Lottery is a game of chance in which numbers are drawn at random and people who have the matching numbers win prizes. It is a popular way to raise money for many different purposes. It has a long history and is used in many cultures. The Bible mentions it as a way to distribute land or property, and the ancient Chinese had a form of lottery known as keno.

When the United States was young, public lotteries provided an inexpensive way to raise large sums of capital quickly for construction projects. Lotteries helped build roads, jails, hospitals, and industrial facilities, as well as the first American colleges. Famous American leaders such as Thomas Jefferson and Benjamin Franklin held lotteries to retire their debts or buy cannons for Philadelphia.

Since New Hampshire introduced the modern state lottery in 1964, the states that adopted the practice followed a similar pattern: they legislated a state monopoly for themselves; hired an independent public corporation to run it; began with a modest number of relatively simple games and progressively expanded their offerings; and cultivated broad general support by developing specific constituencies such as convenience store operators (who provide a regular source of revenues); suppliers (heavy contributions to lottery supplier political campaigns are reported); teachers (lotteries are frequently earmarked for educational purposes); and state legislators who become accustomed to the regular flow of revenue.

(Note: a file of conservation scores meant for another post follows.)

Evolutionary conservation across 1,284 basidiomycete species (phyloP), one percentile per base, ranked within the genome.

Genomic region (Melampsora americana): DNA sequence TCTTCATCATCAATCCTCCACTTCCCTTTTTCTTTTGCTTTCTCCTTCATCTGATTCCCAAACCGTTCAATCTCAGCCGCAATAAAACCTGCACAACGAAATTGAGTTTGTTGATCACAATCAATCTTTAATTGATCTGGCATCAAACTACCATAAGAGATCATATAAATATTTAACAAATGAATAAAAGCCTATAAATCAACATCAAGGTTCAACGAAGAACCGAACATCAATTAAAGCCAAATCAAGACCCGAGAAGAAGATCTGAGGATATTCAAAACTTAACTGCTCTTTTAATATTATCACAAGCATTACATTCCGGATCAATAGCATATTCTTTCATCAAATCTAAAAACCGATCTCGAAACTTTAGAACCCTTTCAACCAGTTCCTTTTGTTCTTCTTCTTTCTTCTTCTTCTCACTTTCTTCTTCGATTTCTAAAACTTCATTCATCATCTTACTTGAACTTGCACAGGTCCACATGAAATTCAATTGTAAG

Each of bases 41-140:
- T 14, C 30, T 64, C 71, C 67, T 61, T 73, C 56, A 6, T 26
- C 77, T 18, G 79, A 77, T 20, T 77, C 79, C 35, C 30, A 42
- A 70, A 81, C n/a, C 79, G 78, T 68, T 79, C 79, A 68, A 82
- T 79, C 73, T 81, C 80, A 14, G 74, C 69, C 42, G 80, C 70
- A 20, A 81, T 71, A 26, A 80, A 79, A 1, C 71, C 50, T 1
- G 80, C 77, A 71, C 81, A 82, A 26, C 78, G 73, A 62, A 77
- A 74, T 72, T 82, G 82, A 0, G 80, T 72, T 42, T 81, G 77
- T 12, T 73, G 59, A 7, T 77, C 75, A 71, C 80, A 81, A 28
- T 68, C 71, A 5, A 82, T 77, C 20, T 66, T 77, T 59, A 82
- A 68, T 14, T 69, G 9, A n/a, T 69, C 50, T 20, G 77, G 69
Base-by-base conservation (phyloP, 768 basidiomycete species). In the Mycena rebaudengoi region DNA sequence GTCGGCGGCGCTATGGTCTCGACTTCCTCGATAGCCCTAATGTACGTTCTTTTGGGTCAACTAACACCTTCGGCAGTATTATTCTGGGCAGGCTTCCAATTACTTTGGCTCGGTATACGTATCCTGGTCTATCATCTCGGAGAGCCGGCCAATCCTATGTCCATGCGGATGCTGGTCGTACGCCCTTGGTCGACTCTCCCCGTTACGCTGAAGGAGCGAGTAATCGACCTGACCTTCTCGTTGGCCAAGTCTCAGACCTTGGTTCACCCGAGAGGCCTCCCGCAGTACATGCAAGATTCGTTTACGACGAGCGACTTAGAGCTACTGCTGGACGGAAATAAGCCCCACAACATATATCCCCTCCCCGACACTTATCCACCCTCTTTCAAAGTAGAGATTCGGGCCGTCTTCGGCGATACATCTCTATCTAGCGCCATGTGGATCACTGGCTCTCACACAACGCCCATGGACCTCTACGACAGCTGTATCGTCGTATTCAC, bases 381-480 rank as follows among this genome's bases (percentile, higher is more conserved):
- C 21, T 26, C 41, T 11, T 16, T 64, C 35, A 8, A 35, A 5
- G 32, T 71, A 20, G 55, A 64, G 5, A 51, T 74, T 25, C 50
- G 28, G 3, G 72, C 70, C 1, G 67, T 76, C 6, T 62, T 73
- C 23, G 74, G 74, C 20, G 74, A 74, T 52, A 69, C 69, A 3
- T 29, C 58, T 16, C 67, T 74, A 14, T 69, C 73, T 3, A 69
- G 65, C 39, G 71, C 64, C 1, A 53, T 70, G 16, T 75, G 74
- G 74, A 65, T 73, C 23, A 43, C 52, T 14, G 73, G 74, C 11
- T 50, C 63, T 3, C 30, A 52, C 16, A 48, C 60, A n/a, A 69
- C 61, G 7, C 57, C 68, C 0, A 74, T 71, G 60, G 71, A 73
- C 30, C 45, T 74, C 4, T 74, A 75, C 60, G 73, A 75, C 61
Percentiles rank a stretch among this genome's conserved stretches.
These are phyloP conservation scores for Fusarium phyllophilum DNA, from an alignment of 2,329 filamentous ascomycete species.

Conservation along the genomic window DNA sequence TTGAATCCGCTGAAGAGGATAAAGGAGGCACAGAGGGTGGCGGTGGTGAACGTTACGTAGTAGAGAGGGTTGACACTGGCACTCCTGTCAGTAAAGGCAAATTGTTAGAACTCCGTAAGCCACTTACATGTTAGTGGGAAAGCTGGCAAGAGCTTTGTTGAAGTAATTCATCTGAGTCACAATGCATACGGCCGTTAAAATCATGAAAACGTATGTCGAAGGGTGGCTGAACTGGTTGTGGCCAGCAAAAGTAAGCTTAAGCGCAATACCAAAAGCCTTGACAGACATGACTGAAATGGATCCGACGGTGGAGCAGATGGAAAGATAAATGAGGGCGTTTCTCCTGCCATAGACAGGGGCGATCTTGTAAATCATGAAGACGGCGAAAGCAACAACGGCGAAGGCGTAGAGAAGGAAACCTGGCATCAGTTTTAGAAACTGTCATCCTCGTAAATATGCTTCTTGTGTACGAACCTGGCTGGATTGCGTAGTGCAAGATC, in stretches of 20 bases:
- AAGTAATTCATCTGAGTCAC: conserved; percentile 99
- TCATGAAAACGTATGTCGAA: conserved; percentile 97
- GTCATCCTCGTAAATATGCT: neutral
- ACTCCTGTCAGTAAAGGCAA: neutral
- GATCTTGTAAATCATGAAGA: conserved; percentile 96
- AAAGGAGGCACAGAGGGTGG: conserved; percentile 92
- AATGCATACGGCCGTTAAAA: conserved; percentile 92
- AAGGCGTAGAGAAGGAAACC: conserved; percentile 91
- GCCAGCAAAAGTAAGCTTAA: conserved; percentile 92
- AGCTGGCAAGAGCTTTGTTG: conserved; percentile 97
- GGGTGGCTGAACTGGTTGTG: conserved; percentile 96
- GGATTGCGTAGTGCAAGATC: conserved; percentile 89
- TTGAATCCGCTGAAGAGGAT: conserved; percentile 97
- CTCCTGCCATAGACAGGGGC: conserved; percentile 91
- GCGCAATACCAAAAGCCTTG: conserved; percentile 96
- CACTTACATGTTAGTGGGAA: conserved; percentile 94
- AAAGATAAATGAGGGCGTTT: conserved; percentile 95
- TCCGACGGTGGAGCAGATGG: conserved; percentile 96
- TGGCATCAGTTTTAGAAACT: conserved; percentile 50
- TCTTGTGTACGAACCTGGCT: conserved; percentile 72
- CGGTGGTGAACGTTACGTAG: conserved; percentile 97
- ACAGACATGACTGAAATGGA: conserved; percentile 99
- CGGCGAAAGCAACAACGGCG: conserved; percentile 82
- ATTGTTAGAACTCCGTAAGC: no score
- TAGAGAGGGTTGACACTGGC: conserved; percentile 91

State lotteries are a form of gambling, and their advertising necessarily promotes the message that playing the lottery is a get-rich-quick scheme with an astronomically high chance of success. That sends a bad message to children and other vulnerable people, especially Christians who should know that God wants us to earn our wealth honestly through hard work: “Lazy hands make for poverty, but diligent hands bring riches” (Proverbs 24:4).